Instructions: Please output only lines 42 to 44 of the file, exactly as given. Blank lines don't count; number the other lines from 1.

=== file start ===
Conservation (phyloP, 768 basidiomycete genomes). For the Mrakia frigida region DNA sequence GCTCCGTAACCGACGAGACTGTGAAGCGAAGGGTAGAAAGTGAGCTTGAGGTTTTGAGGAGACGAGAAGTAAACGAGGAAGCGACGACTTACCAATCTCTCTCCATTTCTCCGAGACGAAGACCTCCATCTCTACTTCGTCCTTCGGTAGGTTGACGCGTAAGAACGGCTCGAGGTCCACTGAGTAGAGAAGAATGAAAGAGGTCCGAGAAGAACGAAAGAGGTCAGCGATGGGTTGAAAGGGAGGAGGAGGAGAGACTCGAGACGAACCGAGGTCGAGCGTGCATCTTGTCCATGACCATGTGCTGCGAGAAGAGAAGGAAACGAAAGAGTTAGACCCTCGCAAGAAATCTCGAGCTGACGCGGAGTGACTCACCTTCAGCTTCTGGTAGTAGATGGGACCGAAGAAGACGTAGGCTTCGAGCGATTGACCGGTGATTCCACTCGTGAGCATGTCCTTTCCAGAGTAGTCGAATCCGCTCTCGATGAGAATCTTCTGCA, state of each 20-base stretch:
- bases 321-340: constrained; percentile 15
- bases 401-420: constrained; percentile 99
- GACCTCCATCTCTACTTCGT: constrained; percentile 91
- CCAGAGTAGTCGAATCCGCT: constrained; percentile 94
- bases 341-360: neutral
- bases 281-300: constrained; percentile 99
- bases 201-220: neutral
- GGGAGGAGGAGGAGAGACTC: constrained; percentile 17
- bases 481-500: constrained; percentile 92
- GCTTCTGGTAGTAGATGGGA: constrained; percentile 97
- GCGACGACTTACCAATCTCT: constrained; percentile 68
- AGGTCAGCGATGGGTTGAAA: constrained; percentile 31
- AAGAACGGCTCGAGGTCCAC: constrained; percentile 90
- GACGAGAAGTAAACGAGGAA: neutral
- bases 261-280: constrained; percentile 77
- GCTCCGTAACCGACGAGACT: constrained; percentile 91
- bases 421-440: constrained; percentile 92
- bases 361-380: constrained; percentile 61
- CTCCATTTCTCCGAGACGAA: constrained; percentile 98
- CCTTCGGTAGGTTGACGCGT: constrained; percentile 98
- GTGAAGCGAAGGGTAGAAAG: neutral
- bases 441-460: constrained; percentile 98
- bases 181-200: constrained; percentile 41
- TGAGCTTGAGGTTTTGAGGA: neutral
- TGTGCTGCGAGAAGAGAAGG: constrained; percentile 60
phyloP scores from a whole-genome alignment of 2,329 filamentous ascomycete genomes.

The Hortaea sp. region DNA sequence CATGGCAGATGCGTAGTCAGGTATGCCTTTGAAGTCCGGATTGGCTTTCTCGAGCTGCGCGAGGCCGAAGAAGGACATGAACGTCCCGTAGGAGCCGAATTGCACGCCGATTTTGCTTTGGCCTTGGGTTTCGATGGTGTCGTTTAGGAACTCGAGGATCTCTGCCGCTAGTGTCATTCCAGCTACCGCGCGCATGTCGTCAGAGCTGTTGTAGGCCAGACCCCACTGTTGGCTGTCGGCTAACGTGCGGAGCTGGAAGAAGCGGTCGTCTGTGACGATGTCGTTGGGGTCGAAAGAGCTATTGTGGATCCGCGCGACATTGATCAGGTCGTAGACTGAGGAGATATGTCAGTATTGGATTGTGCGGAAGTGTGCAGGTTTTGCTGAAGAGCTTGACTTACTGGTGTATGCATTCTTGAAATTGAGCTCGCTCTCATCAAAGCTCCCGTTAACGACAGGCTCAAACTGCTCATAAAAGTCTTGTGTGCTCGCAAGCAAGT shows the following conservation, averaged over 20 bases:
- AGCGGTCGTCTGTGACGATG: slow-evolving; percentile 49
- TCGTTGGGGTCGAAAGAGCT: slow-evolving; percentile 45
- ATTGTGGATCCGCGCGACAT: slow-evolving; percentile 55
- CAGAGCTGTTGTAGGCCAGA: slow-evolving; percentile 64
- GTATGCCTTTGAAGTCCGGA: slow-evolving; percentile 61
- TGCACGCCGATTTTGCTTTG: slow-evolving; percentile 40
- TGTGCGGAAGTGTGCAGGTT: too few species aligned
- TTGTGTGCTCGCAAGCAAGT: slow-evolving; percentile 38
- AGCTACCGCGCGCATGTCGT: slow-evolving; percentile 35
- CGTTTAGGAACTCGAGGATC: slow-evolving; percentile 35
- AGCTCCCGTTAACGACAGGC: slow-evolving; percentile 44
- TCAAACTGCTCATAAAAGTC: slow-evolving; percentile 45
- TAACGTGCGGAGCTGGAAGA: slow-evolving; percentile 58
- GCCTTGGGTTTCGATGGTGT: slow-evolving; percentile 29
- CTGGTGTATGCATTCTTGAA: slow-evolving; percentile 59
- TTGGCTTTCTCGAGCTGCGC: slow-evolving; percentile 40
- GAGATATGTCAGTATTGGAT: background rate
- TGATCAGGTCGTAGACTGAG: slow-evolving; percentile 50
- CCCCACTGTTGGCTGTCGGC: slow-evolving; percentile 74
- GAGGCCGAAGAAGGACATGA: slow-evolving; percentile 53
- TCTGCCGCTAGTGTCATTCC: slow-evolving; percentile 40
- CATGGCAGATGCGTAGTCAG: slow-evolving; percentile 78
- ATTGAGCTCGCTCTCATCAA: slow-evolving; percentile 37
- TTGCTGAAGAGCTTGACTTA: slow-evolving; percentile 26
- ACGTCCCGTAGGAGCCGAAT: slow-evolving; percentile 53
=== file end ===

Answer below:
- GCCTTGGGTTTCGATGGTGT: slow-evolving; percentile 29
- CTGGTGTATGCATTCTTGAA: slow-evolving; percentile 59
- TTGGCTTTCTCGAGCTGCGC: slow-evolving; percentile 40